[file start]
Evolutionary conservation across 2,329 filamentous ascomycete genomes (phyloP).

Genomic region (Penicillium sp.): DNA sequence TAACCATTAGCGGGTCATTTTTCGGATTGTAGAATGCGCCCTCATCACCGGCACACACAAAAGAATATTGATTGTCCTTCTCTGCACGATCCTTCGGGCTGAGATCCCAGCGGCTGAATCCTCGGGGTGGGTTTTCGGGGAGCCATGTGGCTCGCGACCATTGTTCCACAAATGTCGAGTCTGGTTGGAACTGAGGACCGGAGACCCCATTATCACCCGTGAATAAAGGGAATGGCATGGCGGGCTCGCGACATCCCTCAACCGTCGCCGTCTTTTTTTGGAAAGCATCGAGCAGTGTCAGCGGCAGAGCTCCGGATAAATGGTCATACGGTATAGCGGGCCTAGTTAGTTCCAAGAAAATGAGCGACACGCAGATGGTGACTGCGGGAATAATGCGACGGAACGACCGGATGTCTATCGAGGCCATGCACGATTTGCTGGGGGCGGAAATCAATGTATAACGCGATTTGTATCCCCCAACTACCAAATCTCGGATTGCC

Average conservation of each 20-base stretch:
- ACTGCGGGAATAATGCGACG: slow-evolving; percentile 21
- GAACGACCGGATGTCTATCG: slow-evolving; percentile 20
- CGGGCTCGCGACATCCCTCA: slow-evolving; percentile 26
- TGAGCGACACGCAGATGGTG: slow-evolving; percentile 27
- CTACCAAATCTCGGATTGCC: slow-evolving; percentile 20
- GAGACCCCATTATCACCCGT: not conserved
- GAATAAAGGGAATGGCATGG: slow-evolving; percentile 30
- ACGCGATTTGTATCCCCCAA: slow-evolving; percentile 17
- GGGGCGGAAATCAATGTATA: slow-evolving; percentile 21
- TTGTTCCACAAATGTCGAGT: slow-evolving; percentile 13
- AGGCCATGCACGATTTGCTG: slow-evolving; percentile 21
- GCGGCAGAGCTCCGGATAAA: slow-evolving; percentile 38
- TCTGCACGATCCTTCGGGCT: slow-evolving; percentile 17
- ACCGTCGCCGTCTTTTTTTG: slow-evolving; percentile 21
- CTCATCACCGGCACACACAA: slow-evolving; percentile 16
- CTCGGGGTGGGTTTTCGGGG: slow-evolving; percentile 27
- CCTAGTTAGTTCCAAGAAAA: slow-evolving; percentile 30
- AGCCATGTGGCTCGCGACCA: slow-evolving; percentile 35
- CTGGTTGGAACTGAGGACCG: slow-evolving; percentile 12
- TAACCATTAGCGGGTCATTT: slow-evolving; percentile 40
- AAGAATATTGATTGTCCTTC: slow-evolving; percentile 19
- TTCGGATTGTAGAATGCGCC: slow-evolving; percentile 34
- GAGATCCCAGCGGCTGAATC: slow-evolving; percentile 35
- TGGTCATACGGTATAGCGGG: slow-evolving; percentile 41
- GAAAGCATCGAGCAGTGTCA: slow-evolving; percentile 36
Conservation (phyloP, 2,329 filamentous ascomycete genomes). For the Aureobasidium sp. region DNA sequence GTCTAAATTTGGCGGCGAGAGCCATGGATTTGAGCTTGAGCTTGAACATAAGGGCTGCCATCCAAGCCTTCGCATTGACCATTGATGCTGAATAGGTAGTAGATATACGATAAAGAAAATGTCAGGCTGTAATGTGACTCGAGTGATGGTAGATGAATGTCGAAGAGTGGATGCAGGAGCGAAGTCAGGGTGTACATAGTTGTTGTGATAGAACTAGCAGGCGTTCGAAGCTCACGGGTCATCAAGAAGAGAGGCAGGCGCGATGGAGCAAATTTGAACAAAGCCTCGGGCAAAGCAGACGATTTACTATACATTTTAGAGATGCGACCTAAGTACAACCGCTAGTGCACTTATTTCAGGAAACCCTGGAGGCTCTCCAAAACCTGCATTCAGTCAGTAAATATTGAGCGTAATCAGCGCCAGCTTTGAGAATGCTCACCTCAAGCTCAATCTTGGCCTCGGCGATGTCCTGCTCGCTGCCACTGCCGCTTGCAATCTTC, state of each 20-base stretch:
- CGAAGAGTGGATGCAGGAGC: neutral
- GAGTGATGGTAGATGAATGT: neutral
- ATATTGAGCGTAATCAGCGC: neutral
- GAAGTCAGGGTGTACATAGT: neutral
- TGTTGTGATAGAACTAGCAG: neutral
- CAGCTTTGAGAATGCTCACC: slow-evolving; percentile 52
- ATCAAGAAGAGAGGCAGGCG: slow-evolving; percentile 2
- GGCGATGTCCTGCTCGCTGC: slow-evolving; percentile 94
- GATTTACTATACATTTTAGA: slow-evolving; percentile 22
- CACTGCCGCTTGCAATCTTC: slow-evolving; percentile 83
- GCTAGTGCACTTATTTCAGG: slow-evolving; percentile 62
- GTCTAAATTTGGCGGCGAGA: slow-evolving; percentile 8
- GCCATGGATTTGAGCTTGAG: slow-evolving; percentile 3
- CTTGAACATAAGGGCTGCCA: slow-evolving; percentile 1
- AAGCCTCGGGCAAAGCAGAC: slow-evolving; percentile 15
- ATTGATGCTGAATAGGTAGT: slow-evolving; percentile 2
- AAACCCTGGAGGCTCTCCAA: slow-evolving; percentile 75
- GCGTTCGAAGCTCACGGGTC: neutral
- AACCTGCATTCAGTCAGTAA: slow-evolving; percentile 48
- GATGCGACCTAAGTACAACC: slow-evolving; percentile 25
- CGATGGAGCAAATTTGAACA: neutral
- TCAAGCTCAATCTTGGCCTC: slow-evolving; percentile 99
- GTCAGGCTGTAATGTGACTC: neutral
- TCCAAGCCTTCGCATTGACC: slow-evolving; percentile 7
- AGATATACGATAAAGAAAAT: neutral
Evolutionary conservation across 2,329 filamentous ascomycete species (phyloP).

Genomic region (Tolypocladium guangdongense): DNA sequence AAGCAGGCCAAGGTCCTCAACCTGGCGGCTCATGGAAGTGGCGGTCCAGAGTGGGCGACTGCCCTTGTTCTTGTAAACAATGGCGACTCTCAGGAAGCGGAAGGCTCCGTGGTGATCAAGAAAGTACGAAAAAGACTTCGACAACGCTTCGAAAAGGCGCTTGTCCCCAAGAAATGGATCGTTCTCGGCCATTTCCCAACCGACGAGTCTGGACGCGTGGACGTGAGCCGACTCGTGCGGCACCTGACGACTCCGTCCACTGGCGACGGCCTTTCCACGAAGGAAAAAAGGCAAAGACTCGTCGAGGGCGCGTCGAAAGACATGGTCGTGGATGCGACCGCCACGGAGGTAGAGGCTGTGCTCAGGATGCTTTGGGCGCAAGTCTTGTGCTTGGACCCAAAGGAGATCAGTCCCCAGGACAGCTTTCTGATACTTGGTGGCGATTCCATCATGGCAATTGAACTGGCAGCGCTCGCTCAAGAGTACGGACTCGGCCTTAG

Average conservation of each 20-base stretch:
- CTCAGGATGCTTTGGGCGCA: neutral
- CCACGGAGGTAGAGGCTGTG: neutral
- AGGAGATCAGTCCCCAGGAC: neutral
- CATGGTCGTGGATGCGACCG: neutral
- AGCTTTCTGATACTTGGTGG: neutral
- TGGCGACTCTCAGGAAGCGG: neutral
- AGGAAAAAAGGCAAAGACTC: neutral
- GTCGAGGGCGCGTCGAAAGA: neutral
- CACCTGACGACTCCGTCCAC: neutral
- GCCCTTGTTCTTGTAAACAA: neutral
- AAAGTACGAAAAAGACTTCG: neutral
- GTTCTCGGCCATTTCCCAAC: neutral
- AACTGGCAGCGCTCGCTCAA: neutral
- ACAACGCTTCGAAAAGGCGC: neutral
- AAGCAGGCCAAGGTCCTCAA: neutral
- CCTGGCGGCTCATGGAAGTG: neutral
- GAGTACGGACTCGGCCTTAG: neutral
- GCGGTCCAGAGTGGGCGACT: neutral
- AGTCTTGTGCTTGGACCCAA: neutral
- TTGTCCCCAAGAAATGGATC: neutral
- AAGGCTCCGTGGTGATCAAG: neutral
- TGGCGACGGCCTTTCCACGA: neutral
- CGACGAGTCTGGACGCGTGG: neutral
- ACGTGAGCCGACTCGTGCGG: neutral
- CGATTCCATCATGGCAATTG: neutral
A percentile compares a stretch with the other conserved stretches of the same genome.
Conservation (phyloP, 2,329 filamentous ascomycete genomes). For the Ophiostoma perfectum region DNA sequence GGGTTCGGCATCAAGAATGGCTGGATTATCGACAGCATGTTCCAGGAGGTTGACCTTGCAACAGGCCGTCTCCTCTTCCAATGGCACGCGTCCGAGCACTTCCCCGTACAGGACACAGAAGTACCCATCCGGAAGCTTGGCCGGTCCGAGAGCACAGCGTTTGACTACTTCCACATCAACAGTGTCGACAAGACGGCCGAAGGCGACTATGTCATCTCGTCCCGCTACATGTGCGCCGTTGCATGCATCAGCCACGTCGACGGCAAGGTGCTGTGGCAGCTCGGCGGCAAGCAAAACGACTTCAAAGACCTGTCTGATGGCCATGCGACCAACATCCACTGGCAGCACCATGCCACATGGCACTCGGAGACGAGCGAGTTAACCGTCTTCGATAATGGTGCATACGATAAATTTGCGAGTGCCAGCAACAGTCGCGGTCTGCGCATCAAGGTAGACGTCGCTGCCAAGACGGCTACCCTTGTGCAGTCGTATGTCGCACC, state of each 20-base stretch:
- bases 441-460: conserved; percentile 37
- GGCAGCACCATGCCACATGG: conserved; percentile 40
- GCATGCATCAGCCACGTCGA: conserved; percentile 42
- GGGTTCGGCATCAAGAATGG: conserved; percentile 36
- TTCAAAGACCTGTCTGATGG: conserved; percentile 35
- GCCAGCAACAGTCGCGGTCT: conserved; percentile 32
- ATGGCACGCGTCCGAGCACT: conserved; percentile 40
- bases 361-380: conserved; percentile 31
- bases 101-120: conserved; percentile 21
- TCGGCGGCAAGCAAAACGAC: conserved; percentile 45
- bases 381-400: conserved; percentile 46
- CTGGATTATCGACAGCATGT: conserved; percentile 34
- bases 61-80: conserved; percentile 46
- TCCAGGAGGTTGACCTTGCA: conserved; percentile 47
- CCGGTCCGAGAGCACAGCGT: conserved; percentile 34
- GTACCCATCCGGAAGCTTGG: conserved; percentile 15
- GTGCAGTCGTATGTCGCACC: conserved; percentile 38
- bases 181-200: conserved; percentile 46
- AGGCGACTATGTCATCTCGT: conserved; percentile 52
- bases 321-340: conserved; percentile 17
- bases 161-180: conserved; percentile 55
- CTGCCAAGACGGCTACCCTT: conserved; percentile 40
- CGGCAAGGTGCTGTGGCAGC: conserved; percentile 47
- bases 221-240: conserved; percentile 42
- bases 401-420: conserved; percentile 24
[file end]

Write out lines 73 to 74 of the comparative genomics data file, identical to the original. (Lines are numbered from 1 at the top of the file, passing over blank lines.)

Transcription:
- CCTGGCGGCTCATGGAAGTG: neutral
- GAGTACGGACTCGGCCTTAG: neutral